United States District Court, E.D. Michigan, Southern Division
OPINION AND ORDER
STEVEN WHALEN, UNITED STATES MAGISTRATE JUDGE
11, 2016, Plaintiff Sonia Leslie (“Plaintiff) filed
suit in this Court alleging excessive force, false
arrest/false imprisonment, violations of her due process
rights, conspiracy, malicious prosecution, and
municipal/supervisory liability pursuant to 42 U.S.C. §
1983. She also brought claims under state law of
malicious prosecution, assault and battery, false
arrest/false imprisonment by Defendants before and during her
arrest at the Rosa Parks Transit Center (“Transit
Center”) in the City of Detroit. Before the Court is
Defendants Detroit Transportation Corporation
(“DTC”), Michael Anderson
(“Anderson”), and Nicole Rideaux's
(“Rideaux's”) August 9, 2017 Motion for
Partial Summary Judgment [Docket #20]. The Court finds as
1. The motion as to the claims of excessive force as to
Defendant Rideaux (Count I) are dismissed WITH PREJUDICE 2.
Federal claims of false arrest/false imprisonment (Count II)
are dismissed WITH PREJUDICE.
3. Fourth Amendment due process claims against Defendants
Rideaux and Anderson (Count III) are dismissed WITH
4. Federal claims of conspiracy (Count IV) are dismissed WITH
5. Malicious Prosecution claims brought under federal law
against Defendants Rideaux and Anderson (Count V) are
dismissed WITH PREJUDICE.
6. State claims of Malicious Prosecution (Count VI) are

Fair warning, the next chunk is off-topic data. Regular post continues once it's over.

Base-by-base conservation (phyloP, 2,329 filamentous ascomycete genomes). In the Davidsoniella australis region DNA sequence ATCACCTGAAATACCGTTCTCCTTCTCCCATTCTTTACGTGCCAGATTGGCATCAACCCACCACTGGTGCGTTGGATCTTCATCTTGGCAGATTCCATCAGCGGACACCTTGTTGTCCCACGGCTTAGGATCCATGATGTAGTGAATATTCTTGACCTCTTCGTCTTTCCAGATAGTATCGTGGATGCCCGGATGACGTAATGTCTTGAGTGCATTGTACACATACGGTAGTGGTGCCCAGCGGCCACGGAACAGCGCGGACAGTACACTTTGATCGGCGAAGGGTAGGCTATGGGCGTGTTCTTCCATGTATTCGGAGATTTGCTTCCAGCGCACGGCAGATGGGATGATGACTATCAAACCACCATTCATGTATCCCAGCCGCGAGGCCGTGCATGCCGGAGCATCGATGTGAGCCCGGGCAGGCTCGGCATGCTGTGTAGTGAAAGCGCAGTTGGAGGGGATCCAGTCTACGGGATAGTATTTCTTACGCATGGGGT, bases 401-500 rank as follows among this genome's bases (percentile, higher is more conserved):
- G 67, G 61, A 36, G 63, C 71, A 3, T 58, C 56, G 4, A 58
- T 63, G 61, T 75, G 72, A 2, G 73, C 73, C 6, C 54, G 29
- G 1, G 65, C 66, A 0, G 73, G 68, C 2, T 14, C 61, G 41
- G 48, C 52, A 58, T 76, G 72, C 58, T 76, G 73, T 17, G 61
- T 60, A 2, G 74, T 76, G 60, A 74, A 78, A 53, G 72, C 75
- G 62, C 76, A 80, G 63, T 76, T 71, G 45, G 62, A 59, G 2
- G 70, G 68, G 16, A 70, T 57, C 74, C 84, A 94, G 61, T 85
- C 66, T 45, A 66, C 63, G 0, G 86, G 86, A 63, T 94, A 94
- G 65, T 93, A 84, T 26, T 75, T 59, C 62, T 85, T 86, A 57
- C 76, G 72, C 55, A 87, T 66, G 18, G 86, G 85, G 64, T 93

dismissed WITH PREJUDICE.
7. State claims of Assault and Battery (Count VII) are
dismissed WITH PREJUDICE.
8. State claims of false arrest/false imprisonment (Count
VIII) are dismissed WITH PREJUDICE.
9. Federal claims against Defendant City of Detroit and
Defendant DTC (Count IX) are dismissed WITH PREJUDICE.
case pertains to Plaintiff's January 22, 2014 arrest by
Detroit Transit Police Officers Anderson and Rideaux.
Plaintiff makes the following allegations: While waiting for
a bus at the Transit Center, Plaintiff asked a DTC desk agent
what time her bus would be arriving. Amended Complaint,
¶ ¶ 12-13. In response, she was directed to
check the “wall schedule” for the arrival time.
Id. at ¶ 13. After determining that the wall
schedule was not updated, Plaintiff again approached the desk
agent for information. Id. ¶ ¶ 13-14. In
response, the desk agent ridiculed her but offered no
assistance. Id. Plaintiff walked away from the agent
but informed the desk agent that she “should offer
better customer service.” Id. In response, the
agent “rudely yelled” at Plaintiff. Id.
Plaintiff then left the building to determine if her bus had
arrived. Id. However, due to the cold weather,
Plaintiff went back into the bus station and sat down to wait
for the next bus, at which time she noticed that the desk
agent was speaking to defendant officers Anderson and
Rideaux. Id. at ¶ 15. Plaintiff, lawfully
seated in the waiting area, was then approached by the
defendant officers who asked her why she was at the Transit
Center. Id. at ¶ 16. In response, Plaintiff
informed them that she was waiting for a bus to take her to
an appointment. Id. The officers then told Plaintiff
that it was “impermissible to harass” a Transit
Center employee. Id. at ¶ 17. Plaintiff
responded that she had merely inquired about the bus schedule
and that the desk agent was very rude. Id. The
officers then directed her to wait for her bus outside of the
terminal. Id. at ¶ 18. In response, Plaintiff
stated that “no reason” existed for her to be
forced to wait outside in the cold when it was the desk agent
and not she who had been disturbing the peace. Id.
Defendant Rideaux then grabbed Plaintiff by the arm and
pulled her from a seated to standing position. Id.